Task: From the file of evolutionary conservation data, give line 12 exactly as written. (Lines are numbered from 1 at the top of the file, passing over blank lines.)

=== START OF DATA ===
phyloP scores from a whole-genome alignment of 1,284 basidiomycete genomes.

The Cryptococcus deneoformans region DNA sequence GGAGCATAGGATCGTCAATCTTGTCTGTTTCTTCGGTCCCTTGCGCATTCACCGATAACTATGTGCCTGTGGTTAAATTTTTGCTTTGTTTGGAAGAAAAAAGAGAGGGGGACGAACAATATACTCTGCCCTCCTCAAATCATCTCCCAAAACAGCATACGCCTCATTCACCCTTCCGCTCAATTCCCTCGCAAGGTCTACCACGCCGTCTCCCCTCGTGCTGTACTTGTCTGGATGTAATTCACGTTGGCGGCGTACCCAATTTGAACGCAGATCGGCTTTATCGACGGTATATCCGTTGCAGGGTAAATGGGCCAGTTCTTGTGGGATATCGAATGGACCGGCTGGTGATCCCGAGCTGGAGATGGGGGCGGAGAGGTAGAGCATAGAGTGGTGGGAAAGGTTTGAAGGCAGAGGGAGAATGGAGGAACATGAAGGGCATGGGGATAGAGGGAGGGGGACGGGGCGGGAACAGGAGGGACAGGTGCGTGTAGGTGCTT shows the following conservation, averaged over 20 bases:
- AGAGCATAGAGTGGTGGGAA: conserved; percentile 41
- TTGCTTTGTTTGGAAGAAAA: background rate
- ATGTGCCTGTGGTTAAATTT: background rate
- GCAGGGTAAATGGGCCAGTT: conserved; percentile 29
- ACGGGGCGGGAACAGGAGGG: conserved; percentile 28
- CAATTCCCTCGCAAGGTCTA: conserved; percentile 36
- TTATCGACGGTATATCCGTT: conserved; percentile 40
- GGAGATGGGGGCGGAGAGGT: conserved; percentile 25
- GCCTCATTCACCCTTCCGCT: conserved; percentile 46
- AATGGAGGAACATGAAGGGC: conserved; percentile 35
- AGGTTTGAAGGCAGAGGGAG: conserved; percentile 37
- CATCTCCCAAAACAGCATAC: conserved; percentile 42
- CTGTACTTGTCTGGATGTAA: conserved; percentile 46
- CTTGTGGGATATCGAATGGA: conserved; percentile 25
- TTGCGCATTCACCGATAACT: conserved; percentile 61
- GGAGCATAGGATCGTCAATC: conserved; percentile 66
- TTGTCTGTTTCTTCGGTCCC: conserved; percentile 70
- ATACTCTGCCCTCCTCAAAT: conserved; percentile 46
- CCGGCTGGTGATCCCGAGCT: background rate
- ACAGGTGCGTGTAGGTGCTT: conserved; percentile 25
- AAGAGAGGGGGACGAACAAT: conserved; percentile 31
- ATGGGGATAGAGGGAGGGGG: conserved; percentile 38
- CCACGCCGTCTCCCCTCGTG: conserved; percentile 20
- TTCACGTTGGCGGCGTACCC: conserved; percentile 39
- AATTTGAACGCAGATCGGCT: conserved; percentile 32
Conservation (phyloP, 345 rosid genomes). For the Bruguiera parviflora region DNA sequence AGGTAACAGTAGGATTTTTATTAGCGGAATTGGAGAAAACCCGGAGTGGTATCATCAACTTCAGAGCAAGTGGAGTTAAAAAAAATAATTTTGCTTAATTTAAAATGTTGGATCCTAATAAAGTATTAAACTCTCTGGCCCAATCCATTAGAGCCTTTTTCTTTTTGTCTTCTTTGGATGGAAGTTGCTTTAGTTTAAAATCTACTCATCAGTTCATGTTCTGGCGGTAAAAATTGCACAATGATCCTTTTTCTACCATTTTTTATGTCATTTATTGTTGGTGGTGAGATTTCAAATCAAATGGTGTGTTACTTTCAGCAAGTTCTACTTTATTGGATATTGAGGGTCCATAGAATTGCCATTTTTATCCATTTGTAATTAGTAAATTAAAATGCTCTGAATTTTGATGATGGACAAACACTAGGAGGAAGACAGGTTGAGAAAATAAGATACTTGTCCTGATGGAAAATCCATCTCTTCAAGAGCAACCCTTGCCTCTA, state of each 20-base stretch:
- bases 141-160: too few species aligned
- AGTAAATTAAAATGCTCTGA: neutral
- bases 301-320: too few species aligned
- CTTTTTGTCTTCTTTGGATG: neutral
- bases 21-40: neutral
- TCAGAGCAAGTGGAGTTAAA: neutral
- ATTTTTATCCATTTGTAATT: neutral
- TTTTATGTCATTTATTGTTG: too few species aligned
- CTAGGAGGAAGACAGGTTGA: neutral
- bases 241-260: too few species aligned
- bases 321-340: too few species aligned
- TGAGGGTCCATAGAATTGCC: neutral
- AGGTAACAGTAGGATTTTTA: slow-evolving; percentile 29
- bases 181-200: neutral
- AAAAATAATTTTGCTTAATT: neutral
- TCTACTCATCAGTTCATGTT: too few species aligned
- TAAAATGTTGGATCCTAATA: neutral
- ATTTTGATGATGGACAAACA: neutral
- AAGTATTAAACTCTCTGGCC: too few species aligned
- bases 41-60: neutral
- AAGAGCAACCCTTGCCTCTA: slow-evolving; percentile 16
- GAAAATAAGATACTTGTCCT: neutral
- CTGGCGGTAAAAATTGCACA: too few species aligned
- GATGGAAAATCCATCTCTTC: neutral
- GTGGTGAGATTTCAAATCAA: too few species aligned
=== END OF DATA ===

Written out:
- AATGGAGGAACATGAAGGGC: conserved; percentile 35